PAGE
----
Time for change
Thirdly, in selling an agile alternative to ERP, you have to overcome the notion that you do enterprise systems once, concrete them over and hope you never have to dig them up. This is a difficult mindset to shift because it takes five to seven years for investments in ERP systems to deliver substantial returns. But do you have that time any more? This is the moment to ask the question: what are the alternatives to sticking with Oracle or SAP?
Companies that realign around more flexible service offerings hold a key to future success because they can achieve process efficiencies without having to use one system to control the business. The underlying principle is simple: a smaller, tier-two system is cheaper and faster to deploy than force-feeding tier one ERP software to company units that don't need the headache and can't take the cost.
Barely repeatable processes
In certain non-transactional businesses where each task can lead to many non-standard workflow paths, it is difficult for enterprises to establish a standard view of core business processes. In such cases, ERP - a mantra for efficiency and transformation – is more likely to reflect a centralist desire for control. However, more agile systems, where users can define the rules, are the route to achieving the fine balance between management reporting and operational needs – a system that delivers the data for decisions in which everyone, from the CEO to the area manager, has confidence, and also has the ability to cope with non-standard requirements without bespoke programming.
Flexibility is the difference between agile ERP and its forerunner. Plasticity in workflow, event management, and so on, means that unexpected changes can be accommodated without needing expensive consultants. These are pliable systems open to modification during their lifecycle, rather than those fixed on day one. The market has changed and traditional ERP is facing extinction.
Do it again
An iterative approach to ERP software design, development and implementation is a refreshing change from projects that overrun on time and cost. But there are risks to this approach: organisational risk, where users become frustrated when their system changes because of updates; business risk, such as what happens if there are problems processing payment as a result of going live without ironing out the wrinkles; and change risk, because it is hard to draw a line in the sand when people know a system is easy to change.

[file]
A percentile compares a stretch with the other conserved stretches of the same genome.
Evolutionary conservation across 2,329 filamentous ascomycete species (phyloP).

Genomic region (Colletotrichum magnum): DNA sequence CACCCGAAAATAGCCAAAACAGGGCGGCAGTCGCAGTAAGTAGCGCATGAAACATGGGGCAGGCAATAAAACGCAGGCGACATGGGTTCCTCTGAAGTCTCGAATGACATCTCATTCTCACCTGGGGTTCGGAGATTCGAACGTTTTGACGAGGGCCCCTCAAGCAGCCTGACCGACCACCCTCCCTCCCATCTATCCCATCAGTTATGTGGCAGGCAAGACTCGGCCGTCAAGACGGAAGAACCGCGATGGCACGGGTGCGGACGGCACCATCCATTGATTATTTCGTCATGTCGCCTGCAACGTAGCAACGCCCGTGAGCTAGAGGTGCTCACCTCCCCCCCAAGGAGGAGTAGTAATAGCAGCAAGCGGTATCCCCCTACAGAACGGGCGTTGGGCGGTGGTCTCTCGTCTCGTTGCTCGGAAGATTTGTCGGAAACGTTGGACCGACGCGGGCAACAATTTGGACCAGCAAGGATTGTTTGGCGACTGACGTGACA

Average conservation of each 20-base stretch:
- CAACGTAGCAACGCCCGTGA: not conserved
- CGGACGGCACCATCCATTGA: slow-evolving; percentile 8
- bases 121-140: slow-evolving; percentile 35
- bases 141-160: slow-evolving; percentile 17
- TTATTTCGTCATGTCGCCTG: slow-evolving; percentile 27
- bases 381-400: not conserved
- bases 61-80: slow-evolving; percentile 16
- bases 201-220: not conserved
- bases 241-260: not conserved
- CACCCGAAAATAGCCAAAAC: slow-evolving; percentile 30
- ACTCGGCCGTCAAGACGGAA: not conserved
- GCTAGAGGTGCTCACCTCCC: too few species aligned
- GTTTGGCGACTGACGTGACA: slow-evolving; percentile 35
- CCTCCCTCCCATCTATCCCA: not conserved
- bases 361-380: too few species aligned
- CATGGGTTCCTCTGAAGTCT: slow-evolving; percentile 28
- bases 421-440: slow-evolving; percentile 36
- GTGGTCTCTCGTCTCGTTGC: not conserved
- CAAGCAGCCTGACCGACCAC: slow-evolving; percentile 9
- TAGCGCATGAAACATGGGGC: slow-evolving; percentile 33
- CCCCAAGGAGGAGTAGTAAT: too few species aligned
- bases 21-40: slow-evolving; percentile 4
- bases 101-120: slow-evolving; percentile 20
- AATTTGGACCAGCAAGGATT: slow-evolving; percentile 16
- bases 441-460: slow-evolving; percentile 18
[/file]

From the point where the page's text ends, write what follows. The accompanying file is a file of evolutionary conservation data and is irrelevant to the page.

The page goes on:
But is agile ERP the no-brainer some make it out to be? Aspects to consider when evaluating SaaS options are: Cost – while it is true SaaS is cheaper than tier one ERP systems (SaaS does not require a complex internal infrastructure to support and you pay less up-front than you would with traditional on-premise ERP), the ongoing annual leasing costs may be higher; Flexibility – there is less you can do to change the software to fit your business, but this is a reasonable trade-off for a small business, although larger enterprises may struggle; Ease of implementation – SaaS's selling point is that you can have a system working in a few weeks. The problem is in defining business processes and ensuring people are trained in the new process workflows and transactions.
Benefits and risks of SaaS ERP
- Agility improves with users' ability to reprovision technological infrastructure resources rapidly and inexpensively.
- Cost is claimed to be reduced greatly and capital expenditure is converted to operational expenditure, lowering barriers to entry.
- Device and location independence allows users to access systems using a web browser regardless of their location or device.
- Reliability improves through using multiple redundant sites, which makes cloud computing suitable for business continuity and disaster recovery.
- Maintaining applications is improved as changes reach the client instantly and apps do not have to be installed on individual machines.
- Security is an ongoing concern because the data is not on your premises and if there is any disruption in "supply", there is little your organisation can do about it.
Global Shop Solutions
This was first published in April 2010